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I have a planetary system consisting of an oceanic world [7% Land] with a large precious metal moon [extremely dense with valuable alloys]. The planet has 110% earth mass, with a size of 1.4 Earth radii.

  1. I want the moon and earth to be tidally locked with one another, with the orbital period of the moon equal to the rotation of the earth. Essentially placing this smaller but denser moon in geostationary orbit much closer than our own.

  2. Would this create any strange phenomenon around to sub/anti-lunar points? My first concern was a permanent mountain of boiling water, or at the weirdest a shared-atmospheric system. I know the tides will absolutely bizarre relative to earth.

  3. I had a fun thought that there would be massive dust storms of valuable metals that scoured the moon's surface, and I thought that if the atmospheres were joined, some of this might leak into the upper atmosphere and fall in a seasonal heavy metal snow {highly toxic of course}.

Is this feasible without the moon crashing apocalyptically into the surface of the host planet instantly? And if so, would the host world be rendered uninhabitable by the lunar tidal forces?

  • You may generate as much atmosphere as needed to make things even.
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  • $\begingroup$ The first thought that comes to mind is that heavier elements tend to sink to the center of a given system rather than the periphery. This would make the planet a likelier place to find precious metals than its moon, unless during planet formation the moon collided with a bunch of asteroids made of heavier metals? $\endgroup$ Jan 2, 2022 at 22:30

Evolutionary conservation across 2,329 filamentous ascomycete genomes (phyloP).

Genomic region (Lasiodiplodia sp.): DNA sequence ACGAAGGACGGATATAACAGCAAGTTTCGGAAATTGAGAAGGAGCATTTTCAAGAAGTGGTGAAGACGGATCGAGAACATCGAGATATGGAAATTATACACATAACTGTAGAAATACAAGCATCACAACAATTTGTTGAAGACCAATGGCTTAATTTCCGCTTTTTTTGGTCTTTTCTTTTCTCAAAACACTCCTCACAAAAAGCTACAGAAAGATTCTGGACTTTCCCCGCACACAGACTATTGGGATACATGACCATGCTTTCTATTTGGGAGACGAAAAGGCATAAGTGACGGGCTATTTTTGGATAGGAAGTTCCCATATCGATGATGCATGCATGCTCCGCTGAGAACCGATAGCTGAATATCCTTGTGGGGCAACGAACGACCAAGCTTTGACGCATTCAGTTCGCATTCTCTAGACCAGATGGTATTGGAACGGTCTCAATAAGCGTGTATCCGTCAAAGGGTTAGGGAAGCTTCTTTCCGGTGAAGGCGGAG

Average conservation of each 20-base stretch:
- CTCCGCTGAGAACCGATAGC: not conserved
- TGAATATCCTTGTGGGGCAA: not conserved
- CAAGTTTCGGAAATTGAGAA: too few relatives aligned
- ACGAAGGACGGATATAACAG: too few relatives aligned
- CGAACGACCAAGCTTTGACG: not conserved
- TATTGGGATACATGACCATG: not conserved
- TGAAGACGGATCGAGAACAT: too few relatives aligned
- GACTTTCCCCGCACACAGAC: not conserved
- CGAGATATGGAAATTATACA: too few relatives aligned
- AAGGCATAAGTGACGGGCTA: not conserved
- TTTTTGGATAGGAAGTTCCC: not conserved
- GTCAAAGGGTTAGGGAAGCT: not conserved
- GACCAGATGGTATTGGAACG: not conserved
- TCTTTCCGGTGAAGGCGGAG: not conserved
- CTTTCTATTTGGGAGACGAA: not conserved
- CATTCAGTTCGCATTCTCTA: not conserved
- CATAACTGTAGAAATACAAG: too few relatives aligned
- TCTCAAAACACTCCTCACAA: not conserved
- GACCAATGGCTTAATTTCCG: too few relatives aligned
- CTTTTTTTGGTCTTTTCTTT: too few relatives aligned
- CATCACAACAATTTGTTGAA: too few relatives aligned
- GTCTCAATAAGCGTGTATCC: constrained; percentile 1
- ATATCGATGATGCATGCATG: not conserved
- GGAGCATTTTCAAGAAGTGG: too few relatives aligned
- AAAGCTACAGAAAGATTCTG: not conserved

• $\begingroup$ @AdamCoville not too sure of the orbital dynamics of it, but a capture of a planet from a closer orbit could account for the heavier elemental mixture $\endgroup$
    – Sonvar
    Jan 3, 2022 at 17:11

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The planet has 110% earth mass, with a size of 1.4 Earth radii.

This would mean that the average density of the planet would be 2.5 times smaller than the average density of Earth. Being the average density of Earth 5.5 $5.5\ \text{g}/\text{dm}^3$, this planet would be at about $2.2\ \text{g}/\text{dm}^3$, which is roughly the density of silicon. Somehow this planet has very little content of heavy elements. This alone would make very difficult for this planet to be hospitable for life as we know it.

The Roche limit for the planet would be $d=R_M(2$$\rho_M\over \rho_m$$)^{1/3}=1.71R_M$, considering that the Earth radius is 6360 km, the Roche limit for your planet would be at about 10800 km from its center, or about 1900 from its surface.

What would be the period of the geosynchronous orbit?

$T=2\pi \sqrt{a^3/(GM_M)}$

You haven't specified a value for $a$, but if you want the satellite to not be destroyed by tidal forces, it has to be greater than those 10800 km calculated above. Once you decide it, you will also derive the duration of the rotation.

You haven't specified neither the radius of the satellite nor the duration of the rotation, so I am not able to proceed further with the estimates.

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  • $\begingroup$ In your TeX (math markup) you formatted units as if they were variables. $\endgroup$
    – JDługosz
    Jan 3, 2022 at 16:47
  • $\begingroup$ Upon initial reading to the question I know the density would be off. thanks for doing the math. However, assuming a relatively similar Earth radii and gravity parameters, geosynchronous orbit would be ~32000 km, outside your calculated Roche Limit. $\endgroup$
    – Sonvar
    Jan 3, 2022 at 17:00

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